The Higashi Honganji temple was empty, but so was the Nishi Honganji temple I visited next. Nishi Honganji, which is registered as a World Heritage Site, had also few visitors because of the Covid-19 catastrophe. Even the spacious precincts of the temple were deserted, with only a few people walking around.
Of course, there was no sign of an increase in the number of visitors even when I went up to the Amida Hall and Goeido Hall. There were almost no people in the halls, and I could not hear any chanting. The halls were filled with silence. Perhaps it was a different kind of silence than usual, but since this is the head temple of the Honganji sect of the Jodo Shinshu sect, perhaps this kind of silence was more appropriate.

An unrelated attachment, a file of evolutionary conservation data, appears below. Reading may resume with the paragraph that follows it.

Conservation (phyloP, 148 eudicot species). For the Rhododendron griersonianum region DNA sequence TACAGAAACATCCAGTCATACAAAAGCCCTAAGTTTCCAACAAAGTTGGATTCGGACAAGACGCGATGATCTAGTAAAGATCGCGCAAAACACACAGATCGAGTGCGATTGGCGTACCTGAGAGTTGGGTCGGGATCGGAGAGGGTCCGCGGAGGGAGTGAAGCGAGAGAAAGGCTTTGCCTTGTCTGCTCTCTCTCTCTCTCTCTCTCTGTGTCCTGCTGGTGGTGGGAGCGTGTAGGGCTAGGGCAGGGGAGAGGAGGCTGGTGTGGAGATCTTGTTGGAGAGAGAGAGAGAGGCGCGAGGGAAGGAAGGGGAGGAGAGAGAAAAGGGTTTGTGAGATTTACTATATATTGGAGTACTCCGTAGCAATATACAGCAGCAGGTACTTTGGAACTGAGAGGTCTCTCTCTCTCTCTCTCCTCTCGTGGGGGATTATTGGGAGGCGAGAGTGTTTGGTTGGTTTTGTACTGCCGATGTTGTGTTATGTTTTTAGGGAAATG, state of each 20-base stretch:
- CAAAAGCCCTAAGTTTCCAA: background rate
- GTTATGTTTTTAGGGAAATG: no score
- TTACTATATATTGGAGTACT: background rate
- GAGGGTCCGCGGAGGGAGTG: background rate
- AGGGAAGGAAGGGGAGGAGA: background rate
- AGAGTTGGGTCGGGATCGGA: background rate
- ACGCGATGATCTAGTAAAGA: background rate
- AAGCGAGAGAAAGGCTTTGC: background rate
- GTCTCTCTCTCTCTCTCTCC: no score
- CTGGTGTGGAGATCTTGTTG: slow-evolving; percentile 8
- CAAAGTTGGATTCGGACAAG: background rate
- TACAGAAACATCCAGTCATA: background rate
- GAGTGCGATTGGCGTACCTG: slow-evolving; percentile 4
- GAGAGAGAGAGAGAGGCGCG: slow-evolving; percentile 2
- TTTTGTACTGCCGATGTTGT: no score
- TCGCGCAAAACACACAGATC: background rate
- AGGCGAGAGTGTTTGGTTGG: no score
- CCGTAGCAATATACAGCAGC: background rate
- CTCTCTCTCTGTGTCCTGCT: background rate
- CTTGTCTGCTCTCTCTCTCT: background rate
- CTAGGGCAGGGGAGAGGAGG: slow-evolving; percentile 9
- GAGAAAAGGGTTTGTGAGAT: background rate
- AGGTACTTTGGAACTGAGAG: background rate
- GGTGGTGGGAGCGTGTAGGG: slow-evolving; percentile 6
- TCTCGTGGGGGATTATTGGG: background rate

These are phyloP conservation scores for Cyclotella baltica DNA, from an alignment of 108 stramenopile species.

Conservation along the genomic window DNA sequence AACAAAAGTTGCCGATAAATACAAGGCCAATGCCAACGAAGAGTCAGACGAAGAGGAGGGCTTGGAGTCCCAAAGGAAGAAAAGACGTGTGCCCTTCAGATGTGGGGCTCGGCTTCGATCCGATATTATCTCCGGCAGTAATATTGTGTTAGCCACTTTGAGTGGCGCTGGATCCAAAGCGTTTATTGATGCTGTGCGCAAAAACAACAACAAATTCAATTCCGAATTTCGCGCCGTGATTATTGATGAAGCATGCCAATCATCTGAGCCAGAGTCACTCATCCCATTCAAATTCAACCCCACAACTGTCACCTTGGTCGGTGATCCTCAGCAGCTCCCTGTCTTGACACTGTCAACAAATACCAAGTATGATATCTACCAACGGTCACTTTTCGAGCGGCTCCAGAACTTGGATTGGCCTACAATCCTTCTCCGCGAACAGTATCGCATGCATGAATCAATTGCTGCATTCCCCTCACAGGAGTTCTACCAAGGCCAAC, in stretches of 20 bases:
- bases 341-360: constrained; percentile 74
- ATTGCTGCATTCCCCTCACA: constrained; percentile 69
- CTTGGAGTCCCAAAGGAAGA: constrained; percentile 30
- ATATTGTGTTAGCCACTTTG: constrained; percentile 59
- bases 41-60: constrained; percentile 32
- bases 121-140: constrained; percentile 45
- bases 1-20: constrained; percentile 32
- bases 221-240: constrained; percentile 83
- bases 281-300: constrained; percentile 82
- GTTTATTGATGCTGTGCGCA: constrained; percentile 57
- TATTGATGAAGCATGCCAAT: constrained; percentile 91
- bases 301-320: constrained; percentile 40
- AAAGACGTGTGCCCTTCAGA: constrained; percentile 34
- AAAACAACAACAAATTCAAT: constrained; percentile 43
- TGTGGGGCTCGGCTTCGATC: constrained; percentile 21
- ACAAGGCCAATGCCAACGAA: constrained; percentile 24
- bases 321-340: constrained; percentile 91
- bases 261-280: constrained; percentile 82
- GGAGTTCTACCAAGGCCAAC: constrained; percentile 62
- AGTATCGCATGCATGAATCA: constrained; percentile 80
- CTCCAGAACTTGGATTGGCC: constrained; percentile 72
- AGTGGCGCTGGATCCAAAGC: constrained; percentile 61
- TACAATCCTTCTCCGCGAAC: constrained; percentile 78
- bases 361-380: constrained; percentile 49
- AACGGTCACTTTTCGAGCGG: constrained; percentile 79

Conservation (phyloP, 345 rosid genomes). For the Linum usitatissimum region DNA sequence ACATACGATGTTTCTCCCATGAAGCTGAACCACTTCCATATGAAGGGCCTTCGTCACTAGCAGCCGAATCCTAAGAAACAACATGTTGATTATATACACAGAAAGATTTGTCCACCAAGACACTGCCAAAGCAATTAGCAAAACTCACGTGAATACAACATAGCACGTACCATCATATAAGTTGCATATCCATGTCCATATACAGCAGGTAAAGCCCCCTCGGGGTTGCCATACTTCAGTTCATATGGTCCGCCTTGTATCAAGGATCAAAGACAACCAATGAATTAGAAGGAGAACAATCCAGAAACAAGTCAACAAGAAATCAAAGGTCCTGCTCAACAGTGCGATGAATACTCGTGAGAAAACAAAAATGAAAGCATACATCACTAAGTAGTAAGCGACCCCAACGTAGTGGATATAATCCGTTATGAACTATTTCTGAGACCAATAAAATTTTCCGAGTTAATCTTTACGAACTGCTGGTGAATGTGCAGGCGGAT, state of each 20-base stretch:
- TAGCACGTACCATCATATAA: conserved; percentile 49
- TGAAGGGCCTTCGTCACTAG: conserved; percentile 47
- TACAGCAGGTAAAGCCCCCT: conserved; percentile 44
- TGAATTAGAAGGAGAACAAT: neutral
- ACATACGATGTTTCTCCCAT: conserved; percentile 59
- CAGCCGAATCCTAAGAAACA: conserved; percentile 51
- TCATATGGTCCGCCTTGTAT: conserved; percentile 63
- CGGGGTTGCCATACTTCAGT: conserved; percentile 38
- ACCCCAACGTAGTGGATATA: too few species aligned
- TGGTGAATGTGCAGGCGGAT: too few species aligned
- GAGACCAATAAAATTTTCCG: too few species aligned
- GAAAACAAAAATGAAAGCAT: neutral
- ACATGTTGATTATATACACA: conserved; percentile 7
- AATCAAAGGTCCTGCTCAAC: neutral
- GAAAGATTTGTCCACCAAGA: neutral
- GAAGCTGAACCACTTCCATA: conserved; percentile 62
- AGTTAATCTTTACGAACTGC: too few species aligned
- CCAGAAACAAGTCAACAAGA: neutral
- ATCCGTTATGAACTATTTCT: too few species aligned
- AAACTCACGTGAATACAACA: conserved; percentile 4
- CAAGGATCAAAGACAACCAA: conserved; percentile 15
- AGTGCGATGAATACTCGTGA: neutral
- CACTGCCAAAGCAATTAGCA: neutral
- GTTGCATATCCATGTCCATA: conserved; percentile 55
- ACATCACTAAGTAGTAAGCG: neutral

As I walked on the cold tatami mats in the dimly lit Amida Hall, I looked out and saw four people walking on the curved stone pavement. They seemed to have finished their prayers and were making their way towards the Amida Hall gate leading to the outside. Not a few of the buildings in Nishi Honganji are designated as National Treasures or Important Cultural Properties. The Amida Hall where I am standing is a National Treasure, and the Amida Hall Gate where the four people were heading is an Important Cultural Property. At any rate, this is a historic Buddhist temple where even the hand-watering house on the temple grounds is designated as an important cultural property.
April 11, 2021
Nishi Honganji, Kyoto
SONY ALPHA 7R II
ZEISS BATIS 2/40 CF